Dolly DeLong: Yeah, I agree with that. That’s excellent advice. And, especially like encouraging listeners, I will piggyback off just unplugging so you can start, stop comparing yourself to whoever X, Y, Z business owner you’re comparing yourself to, and like really align, like recalibrate to your Y’s and to, or your Y and to Why do you want to run your business? Because that will impact the way you show up in your brand.

Jessie Christensen: Absolutely. And that’s what other people will sense and feel. And it’s often not talked about, but it’s so important. And sometimes people look for the missing thing, like, Oh, like I keep working on this or investing in these programs or this or that. And nothing’s working. And often, we don’t think of turning the questioning into ourselves. Is there something within us that might need to shift or that we need to foster or change to have a different outcome than before? It’s not easy work, but it is the most rewarding thing we can do. Yeah.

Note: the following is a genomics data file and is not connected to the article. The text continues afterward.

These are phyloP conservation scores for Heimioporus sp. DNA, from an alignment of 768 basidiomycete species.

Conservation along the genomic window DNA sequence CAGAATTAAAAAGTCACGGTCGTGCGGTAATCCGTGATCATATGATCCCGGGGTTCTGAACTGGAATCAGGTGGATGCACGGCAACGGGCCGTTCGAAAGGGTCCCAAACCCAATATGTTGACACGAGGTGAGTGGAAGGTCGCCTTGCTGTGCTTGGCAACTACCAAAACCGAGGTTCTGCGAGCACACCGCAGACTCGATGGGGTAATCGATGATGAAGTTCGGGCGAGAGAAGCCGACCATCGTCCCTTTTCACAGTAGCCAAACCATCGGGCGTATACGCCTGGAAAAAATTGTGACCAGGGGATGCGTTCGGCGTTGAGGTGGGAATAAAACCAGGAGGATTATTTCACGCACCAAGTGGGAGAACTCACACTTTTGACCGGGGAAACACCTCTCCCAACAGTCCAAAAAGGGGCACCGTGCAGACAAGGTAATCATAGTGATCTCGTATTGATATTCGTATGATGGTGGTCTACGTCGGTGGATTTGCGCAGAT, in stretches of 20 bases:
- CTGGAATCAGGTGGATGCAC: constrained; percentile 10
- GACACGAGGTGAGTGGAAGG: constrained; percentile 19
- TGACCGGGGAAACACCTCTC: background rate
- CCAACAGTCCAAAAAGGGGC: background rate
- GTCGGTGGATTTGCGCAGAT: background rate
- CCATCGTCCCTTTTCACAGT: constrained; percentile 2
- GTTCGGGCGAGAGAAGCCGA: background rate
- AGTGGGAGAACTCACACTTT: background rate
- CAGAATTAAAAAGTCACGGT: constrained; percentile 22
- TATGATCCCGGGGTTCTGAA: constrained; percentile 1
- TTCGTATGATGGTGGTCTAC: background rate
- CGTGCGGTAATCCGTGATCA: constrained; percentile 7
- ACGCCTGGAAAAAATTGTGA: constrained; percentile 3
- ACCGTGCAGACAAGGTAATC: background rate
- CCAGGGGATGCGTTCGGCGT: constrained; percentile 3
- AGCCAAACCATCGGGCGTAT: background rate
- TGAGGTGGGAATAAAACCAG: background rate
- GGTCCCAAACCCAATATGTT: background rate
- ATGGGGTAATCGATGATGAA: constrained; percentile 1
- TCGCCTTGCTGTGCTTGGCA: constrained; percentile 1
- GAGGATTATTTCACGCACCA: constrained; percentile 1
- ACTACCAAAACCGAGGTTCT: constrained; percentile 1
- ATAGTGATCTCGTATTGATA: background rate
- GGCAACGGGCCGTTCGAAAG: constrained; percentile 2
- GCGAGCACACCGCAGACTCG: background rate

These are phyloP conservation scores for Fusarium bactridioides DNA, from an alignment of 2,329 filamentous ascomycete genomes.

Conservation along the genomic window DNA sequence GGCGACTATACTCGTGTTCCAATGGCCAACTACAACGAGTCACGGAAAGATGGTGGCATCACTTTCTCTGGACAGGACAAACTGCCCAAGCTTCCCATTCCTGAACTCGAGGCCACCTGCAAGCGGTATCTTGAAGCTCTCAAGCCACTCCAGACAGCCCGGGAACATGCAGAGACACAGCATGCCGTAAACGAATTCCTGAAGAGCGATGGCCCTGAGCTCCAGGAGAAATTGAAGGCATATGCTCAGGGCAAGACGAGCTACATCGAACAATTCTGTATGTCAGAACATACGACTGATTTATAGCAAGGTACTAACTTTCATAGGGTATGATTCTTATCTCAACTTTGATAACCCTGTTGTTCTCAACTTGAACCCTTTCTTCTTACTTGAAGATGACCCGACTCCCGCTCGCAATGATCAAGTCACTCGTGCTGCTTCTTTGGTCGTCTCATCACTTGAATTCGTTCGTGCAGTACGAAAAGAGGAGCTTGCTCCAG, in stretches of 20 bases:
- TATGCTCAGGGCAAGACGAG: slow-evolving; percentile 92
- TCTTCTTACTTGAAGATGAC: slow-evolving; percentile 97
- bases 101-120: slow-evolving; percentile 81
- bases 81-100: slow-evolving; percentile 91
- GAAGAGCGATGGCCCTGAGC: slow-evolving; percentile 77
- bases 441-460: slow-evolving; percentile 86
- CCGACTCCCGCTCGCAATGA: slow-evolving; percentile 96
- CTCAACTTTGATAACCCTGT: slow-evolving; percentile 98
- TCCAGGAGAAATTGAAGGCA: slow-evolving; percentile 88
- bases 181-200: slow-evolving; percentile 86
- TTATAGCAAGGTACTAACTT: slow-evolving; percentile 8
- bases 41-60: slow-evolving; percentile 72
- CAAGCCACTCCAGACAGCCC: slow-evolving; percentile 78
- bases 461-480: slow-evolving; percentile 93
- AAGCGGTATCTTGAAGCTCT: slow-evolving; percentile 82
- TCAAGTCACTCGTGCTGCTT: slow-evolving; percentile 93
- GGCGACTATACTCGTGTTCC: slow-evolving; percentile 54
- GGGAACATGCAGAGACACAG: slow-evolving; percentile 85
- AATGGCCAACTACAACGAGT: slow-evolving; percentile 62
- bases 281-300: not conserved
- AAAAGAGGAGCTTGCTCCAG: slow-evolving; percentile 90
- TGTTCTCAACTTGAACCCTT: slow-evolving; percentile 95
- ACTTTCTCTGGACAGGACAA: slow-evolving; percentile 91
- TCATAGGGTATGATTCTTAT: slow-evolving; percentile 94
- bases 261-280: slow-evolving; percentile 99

Dolly DeLong: It’s always like a personal counseling session for us. Owning a business is challenging work if you do not enjoy counseling listeners or viewers. It’s like personal development. Constantly. Jessie, thank you so much for sharing these points with us. I know we’ve been chatting for a while, but before I let you go, do you mind sharing several things? How can a person find, work, and connect with you? Do you mind sharing where you live and all the socials?

Jessie Christensen: Yes. Absolutely. Thank you so much for having me. This is such a fun conversation. Like Dolly mentioned before, I do have a podcast as well. So, if you’re listening to this, you love podcasts. My podcast is called the Embody Your Brand podcast. And you can find that anywhere you like to listen to your podcast, Apple, Spotify, Amazon Music, wherever. I’m also on Instagram at jessie__christensen, and you can connect with me there by shooting me a DM. My DMs are always open, so if you have any questions or follow-up comments from this conversation or want to chat, DM me. Hit me up there.